As Plastic Straw Bans Gain Momentum, Will Balloons be Next?

No minor joy or modern convenience is safe.


Miriam Doerr/

Having extracted the straw from your milkshake in Seattle and ruined your boba tea experience in San Francisco, America's anti-straw crusaders have moved on to a new cause: banning birthday balloons.

Or at least that is what the headlines say.

"Plastic Bags and Straws Are Banned in Some Places. Here's Why Balloons Could Be Next," reads the headline at Time. "Plastic balloons join plastic straw controversy," announces Newsweek. "First it was plastic bags, then plastic straws. Now environmental groups are urging a ban on balloons," says National Public Radio.

An anti-balloon movement is certainly blowing in the wind. In April of this year, the town of New Shoreham, Rhode Island, banned the "sale, use or distribution" of balloons; pop off one of these prohibited inflatables and you'll be looking at a maximum $200 fine. And New Shoreham isn't alone. According to the anti-balloon group Balloons Blow, the Massachusetts towns of Nantucket and Provincetown both ban the sale and use of balloons. (Provincetown's only applies to the helium-filled ones.)

A creeping number of Florida cities and counties have banned balloons entirely on publicly-owned beaches and parks over the past two years. Fines for violators in some localities can hit $250, although park police say they'll go with warnings for first-time offenders. Last year also saw the introduction of bills in Washington and New Jersey that would make it illegal to intentionally release balloons. New Jersey's legislation, which ultimately failed, could have fined folks $500 for intentionally releasing even a single balloon.

Yet how closely this focus on banning balloons is the direct result of the movement to ban plastic straws is tough to say.

Unlike straw bans, which are a very recent phenomenon, the move against balloons goes back to the late 1980s. California has banned the release of foil balloons since 1990. Connecticut and Florida have long prohibited the release of more than 10 balloons within 24 hours. Plenty of other counties and cities have cracked down over the years on the "quick thrill" that is a balloon release.

But the obsessive focus on banning single-use plastic straws may have breathed new life into a dormant war on balloons. That has, in fact, been the explicit hope of anti-straw groups like Lonely Whale. One argument they have offered for straw bans is that the suckers are a "gateway plastic" whose prohibition will lead to bigger and better crackdowns on single-use plastic items.

"The issue of straws has really broadened the marine debris issue," Emma Tonge of the National Oceanic and Atmospheric Administration (NOAA), tells the Associated Press.

Anti-straw groups such as the Ocean Conservancy and the Marine Conservation Society have both also come out against balloons. Even writers and outlets, such as David Perry and The Outline, who have criticized straw bans for their ableism have been happy to hype balloons as more dangerous and less essential items that could potentially be banned instead.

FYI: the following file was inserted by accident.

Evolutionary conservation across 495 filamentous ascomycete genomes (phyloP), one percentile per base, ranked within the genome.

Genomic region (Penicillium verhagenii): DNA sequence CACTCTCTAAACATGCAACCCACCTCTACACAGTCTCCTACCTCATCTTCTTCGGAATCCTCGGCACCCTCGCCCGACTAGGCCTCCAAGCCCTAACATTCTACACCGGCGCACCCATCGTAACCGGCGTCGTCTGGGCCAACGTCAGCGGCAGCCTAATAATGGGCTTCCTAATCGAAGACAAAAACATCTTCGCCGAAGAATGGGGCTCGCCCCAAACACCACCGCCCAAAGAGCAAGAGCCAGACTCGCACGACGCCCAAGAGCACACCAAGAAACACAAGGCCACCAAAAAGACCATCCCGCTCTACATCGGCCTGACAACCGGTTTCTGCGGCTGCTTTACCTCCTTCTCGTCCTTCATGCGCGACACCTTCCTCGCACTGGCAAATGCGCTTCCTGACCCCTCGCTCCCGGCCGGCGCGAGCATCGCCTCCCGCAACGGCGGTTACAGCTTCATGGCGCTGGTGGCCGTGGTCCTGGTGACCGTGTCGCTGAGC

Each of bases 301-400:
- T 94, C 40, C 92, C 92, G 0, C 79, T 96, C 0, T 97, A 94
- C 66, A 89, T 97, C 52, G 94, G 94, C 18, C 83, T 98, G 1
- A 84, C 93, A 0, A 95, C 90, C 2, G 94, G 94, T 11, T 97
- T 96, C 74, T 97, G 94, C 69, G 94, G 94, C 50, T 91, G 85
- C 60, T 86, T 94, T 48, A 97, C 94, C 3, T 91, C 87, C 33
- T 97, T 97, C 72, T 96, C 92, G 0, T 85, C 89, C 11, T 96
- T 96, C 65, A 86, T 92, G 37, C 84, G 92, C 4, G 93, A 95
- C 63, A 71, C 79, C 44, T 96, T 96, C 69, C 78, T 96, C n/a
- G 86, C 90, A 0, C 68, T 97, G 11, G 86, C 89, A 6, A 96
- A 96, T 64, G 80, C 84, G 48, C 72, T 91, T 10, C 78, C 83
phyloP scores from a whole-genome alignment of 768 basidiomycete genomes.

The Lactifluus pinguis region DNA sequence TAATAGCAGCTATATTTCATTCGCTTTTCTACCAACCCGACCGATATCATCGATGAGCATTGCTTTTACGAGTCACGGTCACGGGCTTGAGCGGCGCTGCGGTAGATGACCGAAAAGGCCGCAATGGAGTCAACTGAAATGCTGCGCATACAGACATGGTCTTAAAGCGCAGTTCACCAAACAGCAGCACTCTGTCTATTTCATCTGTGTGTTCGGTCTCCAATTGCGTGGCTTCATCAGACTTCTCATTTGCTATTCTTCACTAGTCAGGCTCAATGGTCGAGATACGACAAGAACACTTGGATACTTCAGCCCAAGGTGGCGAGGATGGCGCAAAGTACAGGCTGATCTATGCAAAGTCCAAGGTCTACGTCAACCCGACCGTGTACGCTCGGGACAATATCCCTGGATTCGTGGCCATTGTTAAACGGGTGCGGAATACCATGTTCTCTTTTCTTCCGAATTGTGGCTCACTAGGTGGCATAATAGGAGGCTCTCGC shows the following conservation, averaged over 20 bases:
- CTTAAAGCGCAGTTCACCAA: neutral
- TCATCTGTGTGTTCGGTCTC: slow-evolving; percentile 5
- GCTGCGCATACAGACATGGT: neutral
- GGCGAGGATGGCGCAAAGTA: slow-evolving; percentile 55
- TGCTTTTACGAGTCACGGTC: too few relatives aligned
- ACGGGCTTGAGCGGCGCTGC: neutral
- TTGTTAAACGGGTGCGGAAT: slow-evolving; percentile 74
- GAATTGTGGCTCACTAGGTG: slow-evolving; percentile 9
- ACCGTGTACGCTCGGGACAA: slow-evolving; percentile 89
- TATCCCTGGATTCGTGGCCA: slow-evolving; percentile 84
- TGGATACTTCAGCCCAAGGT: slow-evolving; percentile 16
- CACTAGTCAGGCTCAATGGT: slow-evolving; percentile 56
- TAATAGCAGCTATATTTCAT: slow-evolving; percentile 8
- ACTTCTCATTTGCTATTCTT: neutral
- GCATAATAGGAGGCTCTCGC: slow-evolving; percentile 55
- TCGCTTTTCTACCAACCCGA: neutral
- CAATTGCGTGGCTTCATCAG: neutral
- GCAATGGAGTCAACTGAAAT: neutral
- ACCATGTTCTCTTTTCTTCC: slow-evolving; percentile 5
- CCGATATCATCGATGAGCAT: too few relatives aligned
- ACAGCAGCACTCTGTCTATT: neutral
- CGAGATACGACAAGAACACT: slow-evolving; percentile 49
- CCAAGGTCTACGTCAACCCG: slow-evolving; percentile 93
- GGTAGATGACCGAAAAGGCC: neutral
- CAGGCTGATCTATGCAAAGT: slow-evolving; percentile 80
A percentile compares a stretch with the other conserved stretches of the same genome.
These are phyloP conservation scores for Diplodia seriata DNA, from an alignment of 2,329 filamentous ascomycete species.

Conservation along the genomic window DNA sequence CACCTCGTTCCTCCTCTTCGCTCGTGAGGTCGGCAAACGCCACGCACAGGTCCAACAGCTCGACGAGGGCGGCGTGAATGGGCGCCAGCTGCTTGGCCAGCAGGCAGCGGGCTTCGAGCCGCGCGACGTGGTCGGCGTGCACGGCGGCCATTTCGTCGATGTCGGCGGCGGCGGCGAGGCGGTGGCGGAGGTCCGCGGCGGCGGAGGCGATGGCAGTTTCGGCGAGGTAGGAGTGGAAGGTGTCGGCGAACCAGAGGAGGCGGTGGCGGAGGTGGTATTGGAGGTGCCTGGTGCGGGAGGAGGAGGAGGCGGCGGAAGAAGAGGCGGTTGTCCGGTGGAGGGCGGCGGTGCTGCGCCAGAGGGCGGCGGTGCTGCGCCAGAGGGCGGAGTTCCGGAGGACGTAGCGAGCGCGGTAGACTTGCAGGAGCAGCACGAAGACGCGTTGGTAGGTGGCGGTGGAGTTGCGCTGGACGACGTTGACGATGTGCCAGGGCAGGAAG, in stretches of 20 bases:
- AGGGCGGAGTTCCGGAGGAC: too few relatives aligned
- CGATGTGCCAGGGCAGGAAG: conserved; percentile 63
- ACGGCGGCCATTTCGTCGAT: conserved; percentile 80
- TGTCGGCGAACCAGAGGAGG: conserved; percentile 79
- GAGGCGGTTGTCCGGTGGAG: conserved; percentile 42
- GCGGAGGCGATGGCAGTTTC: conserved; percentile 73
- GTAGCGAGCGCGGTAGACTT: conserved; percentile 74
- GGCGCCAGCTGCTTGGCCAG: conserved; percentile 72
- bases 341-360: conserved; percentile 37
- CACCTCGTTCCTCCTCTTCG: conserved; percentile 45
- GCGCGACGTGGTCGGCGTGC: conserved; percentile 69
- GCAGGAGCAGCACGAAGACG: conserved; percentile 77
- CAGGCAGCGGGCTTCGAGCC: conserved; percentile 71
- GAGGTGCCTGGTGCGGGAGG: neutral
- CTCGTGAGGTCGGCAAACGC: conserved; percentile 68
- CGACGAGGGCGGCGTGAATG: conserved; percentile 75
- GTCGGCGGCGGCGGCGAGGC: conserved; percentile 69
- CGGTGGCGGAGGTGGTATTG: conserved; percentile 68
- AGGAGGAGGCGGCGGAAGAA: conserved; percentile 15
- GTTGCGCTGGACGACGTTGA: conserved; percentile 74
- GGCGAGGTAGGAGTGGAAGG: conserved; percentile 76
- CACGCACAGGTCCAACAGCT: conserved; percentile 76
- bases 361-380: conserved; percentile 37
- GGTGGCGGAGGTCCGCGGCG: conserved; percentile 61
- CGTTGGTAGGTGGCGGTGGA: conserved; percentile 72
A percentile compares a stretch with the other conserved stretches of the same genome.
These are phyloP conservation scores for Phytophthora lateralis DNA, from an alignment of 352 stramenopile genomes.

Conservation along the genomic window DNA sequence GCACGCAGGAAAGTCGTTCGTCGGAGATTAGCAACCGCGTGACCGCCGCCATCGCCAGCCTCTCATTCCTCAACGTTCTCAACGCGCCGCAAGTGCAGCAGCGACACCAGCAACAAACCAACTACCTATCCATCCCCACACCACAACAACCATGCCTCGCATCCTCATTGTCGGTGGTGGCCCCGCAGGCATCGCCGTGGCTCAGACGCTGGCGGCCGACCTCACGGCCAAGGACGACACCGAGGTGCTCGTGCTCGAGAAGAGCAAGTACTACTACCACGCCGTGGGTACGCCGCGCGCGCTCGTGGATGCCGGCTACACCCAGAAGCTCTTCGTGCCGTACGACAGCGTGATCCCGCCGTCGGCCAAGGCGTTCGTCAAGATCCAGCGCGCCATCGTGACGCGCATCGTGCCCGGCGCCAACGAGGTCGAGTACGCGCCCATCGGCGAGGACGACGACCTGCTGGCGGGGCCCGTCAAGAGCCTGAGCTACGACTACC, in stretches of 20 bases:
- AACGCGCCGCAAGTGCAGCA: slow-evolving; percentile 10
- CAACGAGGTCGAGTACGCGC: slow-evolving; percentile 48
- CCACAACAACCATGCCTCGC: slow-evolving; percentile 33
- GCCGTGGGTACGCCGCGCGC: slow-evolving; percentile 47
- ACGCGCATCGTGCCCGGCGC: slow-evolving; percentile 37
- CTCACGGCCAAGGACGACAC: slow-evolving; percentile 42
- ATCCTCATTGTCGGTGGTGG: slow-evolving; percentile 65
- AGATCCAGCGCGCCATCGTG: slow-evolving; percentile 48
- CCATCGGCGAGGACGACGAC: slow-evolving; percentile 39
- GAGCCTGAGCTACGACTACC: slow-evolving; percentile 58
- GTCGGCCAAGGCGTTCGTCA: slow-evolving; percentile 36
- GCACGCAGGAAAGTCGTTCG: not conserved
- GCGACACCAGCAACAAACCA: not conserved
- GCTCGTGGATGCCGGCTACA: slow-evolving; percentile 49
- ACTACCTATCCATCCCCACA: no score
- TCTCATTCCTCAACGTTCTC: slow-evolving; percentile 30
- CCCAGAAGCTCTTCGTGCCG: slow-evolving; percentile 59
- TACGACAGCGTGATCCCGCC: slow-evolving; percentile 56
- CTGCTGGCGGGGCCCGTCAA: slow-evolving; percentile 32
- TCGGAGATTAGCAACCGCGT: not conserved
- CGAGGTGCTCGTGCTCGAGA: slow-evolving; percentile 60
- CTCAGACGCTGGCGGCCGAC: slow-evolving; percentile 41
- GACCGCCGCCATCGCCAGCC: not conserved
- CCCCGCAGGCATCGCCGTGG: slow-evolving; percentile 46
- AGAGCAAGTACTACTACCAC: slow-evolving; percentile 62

The justifications for banning balloons mirror those of straw prohibitions: saving sea turtles and other wildlife from yet another aspect of our throwaway culture.

"We are very concerned about the environment. There's a lot of information out there of damages that balloons do to the wildlife," Kenneth Lacoste, first warden of the New Shoreham town council, tells CNN.

"Many animals are attracted to the bright colors 6 of balloons and mistake them for food which can cause severe injury or death. Many more animals become entangled in balloon strings and are injured or strangled to death as a result," reads the text of the 2017 New Jersey balloon release ban.

In 2015, the U.S. Fish and Wildlife Service (FWS) put up photos of dead birds and sea turtles that had become entangled in balloon strings. "Some of the following pictures are hard to look at, but they make clearer than any words why we all should find alternatives to letting a balloon go," the agency explained.

As with straws, balloons' effect on the oceans have been overblown. They make up a tiny portion of the overall number of items collected via coastal clean ups each year—not even cracking into the top 10 number of items found, according to Ocean Conservancy, which runs a global coastal clean up each year. Balloons make up about 1 percent of items collected by California's coastal clean-up. (Straws make up about 3 percent.)

It's more plausible that balloons pose an outsized risk to wildlife. Birds and other animals can get tangled up in their strings fairly easily. And while latex, helium-filled balloons are supposed to shatter into tiny pieces when they float too high, plenty still manage to fall into the sea intact enough to be mistaken for food by sea turtles.

A survey of marine debris experts found balloons were ranked the sixth most likely item to impact marine animals. That makes them more impactful than straws and stirrers, but less dangerous than fishing gear, utensils, and plastic pieces.

When animals do swallow balloons, they're far from the only pieces of trash that they're eating. A 2012 survey of dead Australian turtles found that up to a third of them had debris in their bellies, and a third of that third had swallowed a balloon. Nevertheless, the balloons accounted for only about 3 percent of all debris recovered from the turtles' stomachs.